Cellulose is the most abundant polysaccharide, and it is also the most abundant biomass on earth. The linkages are slightly different from starch, called β-1,4-glycosidic linkages, as the bond is in a slightly different configuration or shape. As shown in the figures below, this bond causes the strands of cellulose to be straighter (not helical). The hydrogen on one polymer strand can interact with the OH on another strand; this interaction is known as a hydrogen bond (H-bond), although it isn't an actual bond, just a strong interaction. This is what contributes to the crystallinity of the molecule. [Definition: the H-bond is not a bond like the C-H or C-O bonds are, i.e., they are not covalent bonds. However, there can be a strong interaction between hydrogen and oxygen, nitrogen, or other electronegative atoms. It is one of the reasons that water has a higher boiling point than expected.] The strands of cellulose form long fibers that are part of the plant structure. The average molecular weight is between 50,000 and 500,000, and the average number of glucose units is 300-2500.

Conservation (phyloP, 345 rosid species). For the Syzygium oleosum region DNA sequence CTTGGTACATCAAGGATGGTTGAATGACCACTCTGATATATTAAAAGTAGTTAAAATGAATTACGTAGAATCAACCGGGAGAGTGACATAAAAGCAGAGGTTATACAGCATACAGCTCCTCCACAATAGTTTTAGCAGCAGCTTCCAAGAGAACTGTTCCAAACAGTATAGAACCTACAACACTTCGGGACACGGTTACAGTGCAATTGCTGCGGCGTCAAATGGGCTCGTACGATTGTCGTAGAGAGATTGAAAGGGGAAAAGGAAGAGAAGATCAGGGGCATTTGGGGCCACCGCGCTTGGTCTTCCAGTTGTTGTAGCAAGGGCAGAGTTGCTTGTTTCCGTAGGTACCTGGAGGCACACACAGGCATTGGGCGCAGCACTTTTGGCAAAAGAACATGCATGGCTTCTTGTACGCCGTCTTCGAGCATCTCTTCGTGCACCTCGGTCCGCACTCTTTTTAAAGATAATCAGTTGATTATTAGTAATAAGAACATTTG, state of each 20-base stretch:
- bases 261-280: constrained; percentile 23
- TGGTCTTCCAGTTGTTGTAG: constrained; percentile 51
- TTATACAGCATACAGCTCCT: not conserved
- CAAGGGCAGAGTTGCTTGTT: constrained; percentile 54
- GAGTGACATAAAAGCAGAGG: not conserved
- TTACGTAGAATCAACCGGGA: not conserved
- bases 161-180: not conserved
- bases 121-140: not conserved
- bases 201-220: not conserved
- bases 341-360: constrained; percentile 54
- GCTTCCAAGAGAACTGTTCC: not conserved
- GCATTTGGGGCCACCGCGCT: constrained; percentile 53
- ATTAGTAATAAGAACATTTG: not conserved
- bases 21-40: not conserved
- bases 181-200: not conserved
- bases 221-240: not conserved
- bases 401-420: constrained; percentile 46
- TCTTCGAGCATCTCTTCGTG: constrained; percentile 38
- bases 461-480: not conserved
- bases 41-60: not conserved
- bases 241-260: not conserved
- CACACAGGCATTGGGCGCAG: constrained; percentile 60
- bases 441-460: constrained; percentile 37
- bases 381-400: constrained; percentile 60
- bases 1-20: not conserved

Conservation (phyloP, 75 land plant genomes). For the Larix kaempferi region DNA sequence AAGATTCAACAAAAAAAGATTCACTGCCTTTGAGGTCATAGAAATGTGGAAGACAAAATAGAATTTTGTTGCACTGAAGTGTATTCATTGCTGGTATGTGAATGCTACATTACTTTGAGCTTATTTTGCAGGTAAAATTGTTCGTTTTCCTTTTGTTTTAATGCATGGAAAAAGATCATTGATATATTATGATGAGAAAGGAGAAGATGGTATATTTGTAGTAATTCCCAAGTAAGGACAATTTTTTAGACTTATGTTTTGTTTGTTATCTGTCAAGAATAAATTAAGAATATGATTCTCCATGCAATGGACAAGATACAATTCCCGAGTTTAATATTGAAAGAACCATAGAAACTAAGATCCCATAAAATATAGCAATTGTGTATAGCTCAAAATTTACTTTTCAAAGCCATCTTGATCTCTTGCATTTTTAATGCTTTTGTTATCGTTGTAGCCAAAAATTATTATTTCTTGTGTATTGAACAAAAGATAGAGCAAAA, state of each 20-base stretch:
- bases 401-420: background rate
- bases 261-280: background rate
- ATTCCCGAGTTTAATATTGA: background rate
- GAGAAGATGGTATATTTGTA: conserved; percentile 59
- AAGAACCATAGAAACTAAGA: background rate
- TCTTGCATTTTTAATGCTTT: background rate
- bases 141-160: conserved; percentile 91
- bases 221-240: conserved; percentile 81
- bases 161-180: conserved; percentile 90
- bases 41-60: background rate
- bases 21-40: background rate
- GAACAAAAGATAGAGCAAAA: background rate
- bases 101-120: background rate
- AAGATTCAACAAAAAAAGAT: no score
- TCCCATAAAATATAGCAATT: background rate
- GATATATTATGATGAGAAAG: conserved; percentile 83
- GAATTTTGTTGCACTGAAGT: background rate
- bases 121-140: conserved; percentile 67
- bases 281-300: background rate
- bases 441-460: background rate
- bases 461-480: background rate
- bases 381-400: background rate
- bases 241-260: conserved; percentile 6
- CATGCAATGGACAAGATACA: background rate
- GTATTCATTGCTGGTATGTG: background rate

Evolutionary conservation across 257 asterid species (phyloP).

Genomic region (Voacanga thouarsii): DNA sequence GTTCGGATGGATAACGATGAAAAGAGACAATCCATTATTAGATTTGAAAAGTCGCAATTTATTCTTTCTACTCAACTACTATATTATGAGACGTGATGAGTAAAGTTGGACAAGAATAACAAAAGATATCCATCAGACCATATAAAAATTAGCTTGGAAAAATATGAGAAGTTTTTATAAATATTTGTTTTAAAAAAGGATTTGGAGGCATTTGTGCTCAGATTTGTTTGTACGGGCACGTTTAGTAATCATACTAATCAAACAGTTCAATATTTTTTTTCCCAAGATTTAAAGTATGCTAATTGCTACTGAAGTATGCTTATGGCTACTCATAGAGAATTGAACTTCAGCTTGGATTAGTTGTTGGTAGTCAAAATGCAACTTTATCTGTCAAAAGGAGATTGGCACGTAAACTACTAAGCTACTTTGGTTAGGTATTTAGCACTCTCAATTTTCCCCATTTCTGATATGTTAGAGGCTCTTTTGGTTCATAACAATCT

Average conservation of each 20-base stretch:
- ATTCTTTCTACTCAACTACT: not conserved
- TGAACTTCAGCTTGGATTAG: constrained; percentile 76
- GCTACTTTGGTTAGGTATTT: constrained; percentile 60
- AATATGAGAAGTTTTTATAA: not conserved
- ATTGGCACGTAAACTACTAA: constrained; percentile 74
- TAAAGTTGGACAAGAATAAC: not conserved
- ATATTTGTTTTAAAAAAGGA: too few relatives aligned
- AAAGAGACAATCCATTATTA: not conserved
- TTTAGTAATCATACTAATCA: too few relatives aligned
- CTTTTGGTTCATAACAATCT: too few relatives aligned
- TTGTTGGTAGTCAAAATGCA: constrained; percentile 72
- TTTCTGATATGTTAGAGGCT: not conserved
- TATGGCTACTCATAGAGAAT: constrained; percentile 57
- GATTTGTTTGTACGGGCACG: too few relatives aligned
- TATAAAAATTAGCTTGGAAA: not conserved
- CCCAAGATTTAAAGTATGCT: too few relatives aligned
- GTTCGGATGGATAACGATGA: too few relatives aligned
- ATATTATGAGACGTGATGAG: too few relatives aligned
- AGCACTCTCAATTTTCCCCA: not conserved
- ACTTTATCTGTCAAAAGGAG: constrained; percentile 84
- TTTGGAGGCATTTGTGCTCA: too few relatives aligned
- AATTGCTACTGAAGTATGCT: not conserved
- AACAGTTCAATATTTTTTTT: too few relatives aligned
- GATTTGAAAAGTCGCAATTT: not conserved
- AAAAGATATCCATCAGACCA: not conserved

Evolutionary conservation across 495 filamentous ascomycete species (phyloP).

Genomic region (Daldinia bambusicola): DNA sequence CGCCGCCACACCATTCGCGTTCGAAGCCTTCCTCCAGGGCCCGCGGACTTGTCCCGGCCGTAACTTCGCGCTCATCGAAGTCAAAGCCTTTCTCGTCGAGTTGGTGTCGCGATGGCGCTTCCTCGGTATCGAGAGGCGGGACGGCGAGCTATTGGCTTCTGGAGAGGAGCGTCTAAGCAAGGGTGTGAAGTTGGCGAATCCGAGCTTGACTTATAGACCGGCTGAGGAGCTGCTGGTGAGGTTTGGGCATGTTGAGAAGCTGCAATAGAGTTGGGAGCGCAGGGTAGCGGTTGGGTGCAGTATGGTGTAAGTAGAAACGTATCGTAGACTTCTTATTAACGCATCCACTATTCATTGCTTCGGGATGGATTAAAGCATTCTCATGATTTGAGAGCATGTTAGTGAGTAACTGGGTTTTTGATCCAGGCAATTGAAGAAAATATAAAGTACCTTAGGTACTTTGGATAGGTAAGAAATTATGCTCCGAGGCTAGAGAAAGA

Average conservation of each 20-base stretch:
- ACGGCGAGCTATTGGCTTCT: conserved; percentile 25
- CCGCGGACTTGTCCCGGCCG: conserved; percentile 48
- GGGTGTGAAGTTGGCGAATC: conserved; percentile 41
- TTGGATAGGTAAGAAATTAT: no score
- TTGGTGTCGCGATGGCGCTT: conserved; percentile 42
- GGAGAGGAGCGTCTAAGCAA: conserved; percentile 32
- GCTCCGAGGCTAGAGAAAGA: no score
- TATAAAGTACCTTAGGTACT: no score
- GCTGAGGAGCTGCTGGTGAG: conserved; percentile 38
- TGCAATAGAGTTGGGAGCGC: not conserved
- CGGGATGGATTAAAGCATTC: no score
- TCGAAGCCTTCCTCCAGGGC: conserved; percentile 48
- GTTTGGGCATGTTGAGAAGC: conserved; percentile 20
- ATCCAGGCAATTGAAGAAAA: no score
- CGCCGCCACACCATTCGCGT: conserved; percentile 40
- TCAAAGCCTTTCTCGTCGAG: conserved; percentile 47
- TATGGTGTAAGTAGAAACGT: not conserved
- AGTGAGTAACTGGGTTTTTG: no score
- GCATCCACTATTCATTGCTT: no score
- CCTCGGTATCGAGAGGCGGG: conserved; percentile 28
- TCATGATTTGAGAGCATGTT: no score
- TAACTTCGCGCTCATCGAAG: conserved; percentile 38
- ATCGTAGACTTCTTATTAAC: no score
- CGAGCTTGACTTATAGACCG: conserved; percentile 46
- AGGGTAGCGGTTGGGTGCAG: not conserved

The table below shows a comparison of the two types of starch and cellulose. Cellulose forms elongated fibers that stretch out; it doesn’t curl the way the amylose does (remember the helical structure) and doesn’t branch and curl the way the amylopectin does. Because of its chemical structure, it forms a large network where H-bonds stabilize the strand itself, and also the cluster of strands that make up the fibers. The H-bond gives cellulose fibers several important structural features. It is incredibly tough. It is water-impermeable because of the H-bonds and thus excludes water.
|Type of polysaccharide||Starch (Amylopectin)||Starch (Amylose)||Cellulose|
|Types of linkages||
|Function||Stores energy||Stores energy||Supports and strengthens|
|Molecular weight (amu)||300,000||10,000-50,000||50,000-500,000|
|Size of glucose units||1800 glucose units||6-300 glucose units||300-2500 glucose units|